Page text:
Lute vs. Lyre - What's the difference?

Wikipedia

  • Lute

    A lute () is any plucked string instrument with a neck (either fretted or unfretted) and a deep round back enclosing a hollow cavity, usually with a sound hole or opening in the body. More specifically, the term "lute" can refer to an instrument from the family of European lutes. The term also refers generally to any string instrument having the strings running in a plane parallel to the sound table (in the Hornbostel–Sachs system). The strings are attached to pegs or posts at the end of the neck, which have some type of turning mechanism to enable the player to tighten the tension on the string or loosen the tension before playing (which respectively raise or lower the pitch of a string), so that each string is tuned to a specific pitch (or note). The lute is plucked or strummed with one hand while the other hand "frets" (presses down) the strings on the neck's fingerboard. By pressing the strings on different places of the fingerboard, the player can shorten or lengthen the part of the string that is vibrating, thus producing higher or lower pitches (notes). The European lute and the modern Near-Eastern oud descend from a common ancestor via diverging evolutionary paths. The lute is used in a great variety of instrumental music from the Medieval to the late Baroque eras and was the most important instrument for secular music in the Renaissance. During the Baroque music era, the lute was used as one of the instruments which played the basso continuo accompaniment parts. It is also an accompanying instrument in vocal works. The lute player either improvises ("realizes") a chordal accompaniment based on the figured bass part, or plays a written-out accompaniment (both music notation and tablature ("tab") are used for lute). As a small instrument, the lute produces a relatively quiet sound. The player of a lute is called a lutenist, lutanist or lutist, and a maker of lutes (or any similar string instrument, or violin family instruments) is referred to as a luthier.

Wiktionary

  • Lute (noun)

    A fretted stringed instrument of European origin, similar to the guitar, having a bowl-shaped body or soundbox; any of a wide variety of chordophones with a pear-shaped body and a neck whose upper surface is in the same plane as the soundboard, with strings along the neck and parallel to the soundboard.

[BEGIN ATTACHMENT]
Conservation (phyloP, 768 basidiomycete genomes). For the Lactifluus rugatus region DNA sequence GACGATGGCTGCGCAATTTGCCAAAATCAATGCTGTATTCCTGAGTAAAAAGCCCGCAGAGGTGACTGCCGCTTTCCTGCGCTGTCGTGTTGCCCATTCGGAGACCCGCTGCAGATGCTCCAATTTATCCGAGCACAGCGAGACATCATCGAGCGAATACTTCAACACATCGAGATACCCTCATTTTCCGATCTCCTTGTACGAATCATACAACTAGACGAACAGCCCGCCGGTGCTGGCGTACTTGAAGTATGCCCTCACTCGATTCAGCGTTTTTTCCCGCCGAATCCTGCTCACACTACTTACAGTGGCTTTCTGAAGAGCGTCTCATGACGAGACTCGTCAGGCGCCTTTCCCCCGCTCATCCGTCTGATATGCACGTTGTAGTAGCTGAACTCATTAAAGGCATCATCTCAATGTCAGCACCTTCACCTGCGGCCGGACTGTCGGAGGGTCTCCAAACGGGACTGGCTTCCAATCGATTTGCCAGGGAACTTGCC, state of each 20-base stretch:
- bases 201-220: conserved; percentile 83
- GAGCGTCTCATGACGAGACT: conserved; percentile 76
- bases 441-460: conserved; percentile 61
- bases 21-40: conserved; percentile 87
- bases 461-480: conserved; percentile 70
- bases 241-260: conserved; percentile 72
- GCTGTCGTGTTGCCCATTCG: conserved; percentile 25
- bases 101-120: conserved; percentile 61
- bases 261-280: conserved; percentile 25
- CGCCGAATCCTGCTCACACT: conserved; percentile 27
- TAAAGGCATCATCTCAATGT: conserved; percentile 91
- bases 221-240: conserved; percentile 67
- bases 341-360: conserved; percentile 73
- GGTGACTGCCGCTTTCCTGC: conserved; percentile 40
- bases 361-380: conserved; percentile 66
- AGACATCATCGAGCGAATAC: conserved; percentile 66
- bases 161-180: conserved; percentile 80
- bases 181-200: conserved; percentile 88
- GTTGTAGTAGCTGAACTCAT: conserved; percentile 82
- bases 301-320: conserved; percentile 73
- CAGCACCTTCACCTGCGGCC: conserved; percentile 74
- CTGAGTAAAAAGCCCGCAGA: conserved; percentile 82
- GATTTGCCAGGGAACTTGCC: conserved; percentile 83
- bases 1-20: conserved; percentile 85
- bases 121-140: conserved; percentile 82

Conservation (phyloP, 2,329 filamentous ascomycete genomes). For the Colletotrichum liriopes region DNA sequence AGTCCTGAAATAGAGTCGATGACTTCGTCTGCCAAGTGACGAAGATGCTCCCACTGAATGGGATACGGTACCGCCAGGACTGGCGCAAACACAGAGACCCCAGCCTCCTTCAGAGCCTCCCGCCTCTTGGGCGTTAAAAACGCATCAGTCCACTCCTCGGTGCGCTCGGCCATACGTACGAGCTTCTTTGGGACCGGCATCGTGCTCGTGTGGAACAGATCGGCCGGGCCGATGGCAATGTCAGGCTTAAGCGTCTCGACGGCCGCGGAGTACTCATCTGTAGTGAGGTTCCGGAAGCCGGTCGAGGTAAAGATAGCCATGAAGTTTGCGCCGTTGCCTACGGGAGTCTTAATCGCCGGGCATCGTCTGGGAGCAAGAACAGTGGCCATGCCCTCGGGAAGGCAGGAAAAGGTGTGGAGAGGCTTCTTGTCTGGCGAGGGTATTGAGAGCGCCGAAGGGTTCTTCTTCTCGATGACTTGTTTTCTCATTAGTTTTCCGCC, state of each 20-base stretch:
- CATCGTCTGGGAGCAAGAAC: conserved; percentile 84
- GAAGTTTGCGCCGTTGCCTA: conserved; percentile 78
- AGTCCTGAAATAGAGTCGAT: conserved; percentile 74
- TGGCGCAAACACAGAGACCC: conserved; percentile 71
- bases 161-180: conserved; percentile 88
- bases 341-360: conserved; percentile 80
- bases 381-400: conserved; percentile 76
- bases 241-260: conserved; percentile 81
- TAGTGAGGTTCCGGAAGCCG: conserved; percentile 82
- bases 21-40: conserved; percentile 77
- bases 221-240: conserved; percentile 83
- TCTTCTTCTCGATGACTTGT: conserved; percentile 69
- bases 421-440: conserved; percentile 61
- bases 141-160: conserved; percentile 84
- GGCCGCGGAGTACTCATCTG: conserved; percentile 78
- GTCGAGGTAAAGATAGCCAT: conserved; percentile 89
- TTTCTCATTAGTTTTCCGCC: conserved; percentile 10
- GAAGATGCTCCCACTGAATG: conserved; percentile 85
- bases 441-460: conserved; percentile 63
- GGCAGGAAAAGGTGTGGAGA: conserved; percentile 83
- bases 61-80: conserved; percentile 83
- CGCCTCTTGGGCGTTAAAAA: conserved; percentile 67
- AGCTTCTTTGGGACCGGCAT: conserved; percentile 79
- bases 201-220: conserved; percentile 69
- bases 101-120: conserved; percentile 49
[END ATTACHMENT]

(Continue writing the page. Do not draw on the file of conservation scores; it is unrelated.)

"guitar"

  • Lute (noun)

    Thick sticky clay or cement used to close up a hole or gap, especially to make something air-tight.

  • Lute (noun)

    A packing ring, as of rubber, for fruit jars, etc.

  • Lute (noun)

    A straight-edged piece of wood for striking off superfluous clay from earth.

  • Lute (verb)

    To play on a lute, or as if on a lute.

  • Lute (verb)

    To fix or fasten something with lute.

  • Lyre (noun)

    An ancient stringed musical instrument (a yoke lute chordophone) of Greek origin, consisting of two arms extending from a body to a crossbar (a yoke), and strings, parallel to the soundboard, connecting the body to the yoke.

  • Lyre (noun)

    A lyre-shaped sheet music holder that attaches to a wind instrument when a music stand is impractical.

  • Lyre (noun)

    A composer of lyric poetry.

Oxford Dictionary

  • Lute (noun)

    a plucked stringed instrument with a long neck bearing frets and a rounded body with a flat front, rather like a halved egg in shape.

  • Lute (noun)

    liquid clay or cement used to seal a joint, coat a crucible, or protect a graft.

  • Lute (noun)

    a rubber seal for a jar.

  • Lute (verb)

    seal, join, or coat with lute

    "they were luted with a heavy coating of calcined chalk and eggshells"

  • Lyre (noun)

    a stringed instrument like a small U-shaped harp with strings fixed to a crossbar, used especially in ancient Greece. Modern instruments of this type are found mainly in East Africa.

Webster Dictionary

  • Lute (noun)

    A cement of clay or other tenacious infusible substance for sealing joints in apparatus, or the mouths of vessels or tubes, or for coating the bodies of retorts, etc., when exposed to heat; - called also luting.

  • Lute (noun)

    A packing ring, as of rubber, for fruit jars, etc.

  • Lute (noun)

    A straight-edged piece of wood for striking off superfluous clay from mold.

  • Lute (noun)

    A stringed instrument formerly much in use. It consists of four parts, namely, the table or front, the body, having nine or ten ribs or "sides," arranged like the divisions of a melon, the neck, which has nine or ten frets or divisions, and the head, or cross, in which the screws for tuning are inserted. The strings are struck with the right hand, and with the left the stops are pressed.

  • Lute

    To close or seal with lute; as, to lute on the cover of a crucible; to lute a joint.

  • Lute

    To play on a lute, or as on a lute.

  • Lute (verb)

    To sound, as a lute.

  • Lyre (noun)

    A stringed instrument of music; a kind of harp much used by the ancients, as an accompaniment to poetry.

  • Lyre (noun)

    One of the constellations; Lyra. See Lyra.

Princeton's WordNet

  • Lute (noun)

    a substance for packing a joint or coating a porous surface to make it impervious to gas or liquid

  • Lute (noun)

    chordophone consisting of a plucked instrument having a pear-shaped body, a usually bent neck, and a fretted fingerboard

  • Lyre (noun)

    a harp used by ancient Greeks for accompaniment

Popular Comparisons
Recently Compared
46 minutes ago
3 hours ago
3 hours ago
5 hours ago
7 hours ago
11 hours ago
11 hours ago